Now is the time to reap the rewards of living in Western New York, writ in delicious living color across the plates of area restaurants.
The rest of the year, the fields of California, Chilean air freighters and Canadian hothouses may dominate your menu, but this is our season.
The farmers of Western New York are reaping what they have sown. Support them by buying their superior fruits and vegetables at their stands and farmers markets.
Then in the evening look for a restaurant that takes their work seriously. We asked some of them to do their best with the best of the season, and here’s their most fetching bids for your attention.
*Local cheese plate ($13) from Daniels
174 Buffalo St., Hamburg, 648-6554
Chef-owner Scott Donhauser’s plate features Caprese, Moonshot Gouda and Red Wine Brine Cheddar from First Light Farms, apple-horseradish jam using Dan Tower Farms apples, candied Marcona almonds, marinated local pears, housemade fennel sausage, and housemade nut and seed bread.
*Spaghetti squash soup ($8) from Billy Club
228 Allen St., 331-3047
Chef Scott Crombie takes spaghetti squash from Plato Dale Farm, roasts it with scallion oil and thyme, then purees it for the soup’s base. Then it’s accented with chunky bacon lardons, oatmeal crumble, butter braised leeks, cipollini onions and sherry vinegar.
*Mexican street tomatoes ($11) from Marble + Rye
112 Genesee St., 853-1390
Chef-owner Michael Dimmer is using the last green tomatoes of the season, from Weiss Farms, at the center of a seasonal salad. Battered and fried slices are joined with roasted corn, pickled onions, cotija cheese and crema.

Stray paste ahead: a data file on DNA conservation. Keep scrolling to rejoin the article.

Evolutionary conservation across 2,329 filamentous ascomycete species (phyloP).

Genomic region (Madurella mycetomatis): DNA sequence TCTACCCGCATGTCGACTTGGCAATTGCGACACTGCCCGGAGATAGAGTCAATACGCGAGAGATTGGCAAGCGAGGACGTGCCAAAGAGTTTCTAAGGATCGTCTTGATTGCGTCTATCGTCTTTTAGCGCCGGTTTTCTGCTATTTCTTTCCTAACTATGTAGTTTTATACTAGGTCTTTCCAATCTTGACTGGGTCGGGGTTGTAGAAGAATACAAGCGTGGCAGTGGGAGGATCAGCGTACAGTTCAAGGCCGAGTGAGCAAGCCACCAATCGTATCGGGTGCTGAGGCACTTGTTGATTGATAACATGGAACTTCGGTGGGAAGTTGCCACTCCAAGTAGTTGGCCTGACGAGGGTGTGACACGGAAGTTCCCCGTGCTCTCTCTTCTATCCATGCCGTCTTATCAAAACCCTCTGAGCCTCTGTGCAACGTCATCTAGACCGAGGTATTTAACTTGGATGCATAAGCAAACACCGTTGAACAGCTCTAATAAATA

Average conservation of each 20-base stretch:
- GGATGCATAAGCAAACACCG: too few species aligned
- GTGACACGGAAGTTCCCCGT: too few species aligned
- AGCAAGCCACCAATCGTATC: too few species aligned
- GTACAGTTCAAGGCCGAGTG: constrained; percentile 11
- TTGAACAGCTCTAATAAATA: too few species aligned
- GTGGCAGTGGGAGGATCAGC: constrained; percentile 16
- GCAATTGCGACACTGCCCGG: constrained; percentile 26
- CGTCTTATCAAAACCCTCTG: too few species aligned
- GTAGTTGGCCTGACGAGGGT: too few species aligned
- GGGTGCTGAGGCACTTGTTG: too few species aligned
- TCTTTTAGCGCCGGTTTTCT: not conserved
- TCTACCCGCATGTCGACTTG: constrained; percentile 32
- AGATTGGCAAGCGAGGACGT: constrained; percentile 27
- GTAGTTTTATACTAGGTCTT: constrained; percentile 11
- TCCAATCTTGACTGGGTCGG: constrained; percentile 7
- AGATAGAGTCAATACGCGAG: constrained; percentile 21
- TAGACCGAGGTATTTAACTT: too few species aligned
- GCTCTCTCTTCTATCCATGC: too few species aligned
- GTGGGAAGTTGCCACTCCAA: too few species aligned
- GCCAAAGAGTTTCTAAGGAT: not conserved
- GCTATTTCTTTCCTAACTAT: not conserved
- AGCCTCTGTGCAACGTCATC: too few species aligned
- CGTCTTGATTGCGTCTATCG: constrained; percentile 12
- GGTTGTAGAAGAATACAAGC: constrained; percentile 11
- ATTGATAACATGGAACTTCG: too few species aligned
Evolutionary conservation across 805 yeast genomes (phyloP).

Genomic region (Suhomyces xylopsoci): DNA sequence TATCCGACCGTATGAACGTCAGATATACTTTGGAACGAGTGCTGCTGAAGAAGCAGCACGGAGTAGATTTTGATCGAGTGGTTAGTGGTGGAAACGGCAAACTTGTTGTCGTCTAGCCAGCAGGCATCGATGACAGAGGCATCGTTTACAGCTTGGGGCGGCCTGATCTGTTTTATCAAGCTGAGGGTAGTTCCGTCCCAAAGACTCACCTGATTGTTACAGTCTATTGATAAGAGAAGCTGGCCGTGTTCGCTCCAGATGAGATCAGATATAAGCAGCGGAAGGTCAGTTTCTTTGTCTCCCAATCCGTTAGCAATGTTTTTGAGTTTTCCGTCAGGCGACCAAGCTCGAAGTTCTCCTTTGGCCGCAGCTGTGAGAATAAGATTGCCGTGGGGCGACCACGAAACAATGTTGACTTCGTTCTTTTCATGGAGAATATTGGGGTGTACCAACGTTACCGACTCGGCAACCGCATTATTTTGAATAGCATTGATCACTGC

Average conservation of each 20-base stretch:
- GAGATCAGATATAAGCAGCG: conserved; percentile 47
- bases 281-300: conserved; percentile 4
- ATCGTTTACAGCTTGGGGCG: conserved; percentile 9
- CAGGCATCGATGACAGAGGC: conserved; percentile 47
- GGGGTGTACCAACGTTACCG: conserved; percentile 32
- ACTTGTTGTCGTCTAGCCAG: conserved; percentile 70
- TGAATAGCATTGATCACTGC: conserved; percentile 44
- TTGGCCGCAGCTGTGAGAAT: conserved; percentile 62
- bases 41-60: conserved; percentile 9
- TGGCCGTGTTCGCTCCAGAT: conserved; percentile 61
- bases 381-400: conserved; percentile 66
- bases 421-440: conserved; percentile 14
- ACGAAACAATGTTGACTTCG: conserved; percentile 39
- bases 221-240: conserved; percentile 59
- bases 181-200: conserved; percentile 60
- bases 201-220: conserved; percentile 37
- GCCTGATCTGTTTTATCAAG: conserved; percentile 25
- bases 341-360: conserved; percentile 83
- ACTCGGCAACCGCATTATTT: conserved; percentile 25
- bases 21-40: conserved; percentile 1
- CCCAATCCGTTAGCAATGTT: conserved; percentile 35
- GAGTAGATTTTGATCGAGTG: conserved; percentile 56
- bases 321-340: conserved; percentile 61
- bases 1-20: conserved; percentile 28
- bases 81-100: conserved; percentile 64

*Escallop of Stillwater lamb ($35) from This Little Pig
4401 Transit Road, Clarence; 580-7872
It’s lamb season at Stillwater Farm in Boston, NY, and chef-owner Jeff Cooke Jr. is serving lamb scallops with Crispin apples, purple tomatillo and apple cider reduction over eight-grain kale risotto. The cider is pressed from apples grown on his family’s land and pressed on a wooden, hand-cranked cider mill that’s done the job for generations.
*Grilled figs with prosciutto ($15) from Bacchus
56 W. Chippewa St., 854-9463
Chef-owner Brian Mietus frills fresh figs till sticky-sweet, then wraps them in imported prosciutto di Parma. They’re served with roasted onions and gorgonzola fritters, and baby arugula greens.
*Roasted cauliflower appetizer ($10) from Elm Street Bakery
72 Elm St., East Aurora; 652-4720
In the restaurant’s front kitchen, Dan Borelli and David Murphy roast cauliflower from Finger Lakes Farms in its massive wood-burning oven. Then it’s accented with agrodolce, a sweet and sour vinaigrette, and snowed under with shaved montasio cheese.
*Wood-roasted heirloom peppers ($9) from Grange Community Kitchen
22 Main St., Hamburg, 648-0022
A variety of heirloom peppers, from Plato Dale Farm and Weiss Farms in Eden, are roasted in the wood-fired oven for this appetizer, then perched on a bed of hummus-like cashew tahini and seasoned with paprika and ras el hanout, a North African spice mixture.
*Fresh tortellini and pork belly ($14, pictured as main photo) from Tempo
581 Delaware Ave., 885-1594
Executive Chef Eric Nessa bought buttercup squash at the North Tonawanda Farmers Market, roasted and pureed it as the stage for tortellini filled with housemade ricotta. The dumplings surround a cube of pork belly, crisped up and glazed in bourbon-accented New York State maple syrup. Accented with sage and pumpkin seeds.
*Look back at Andrew Galarneau's last centerfold: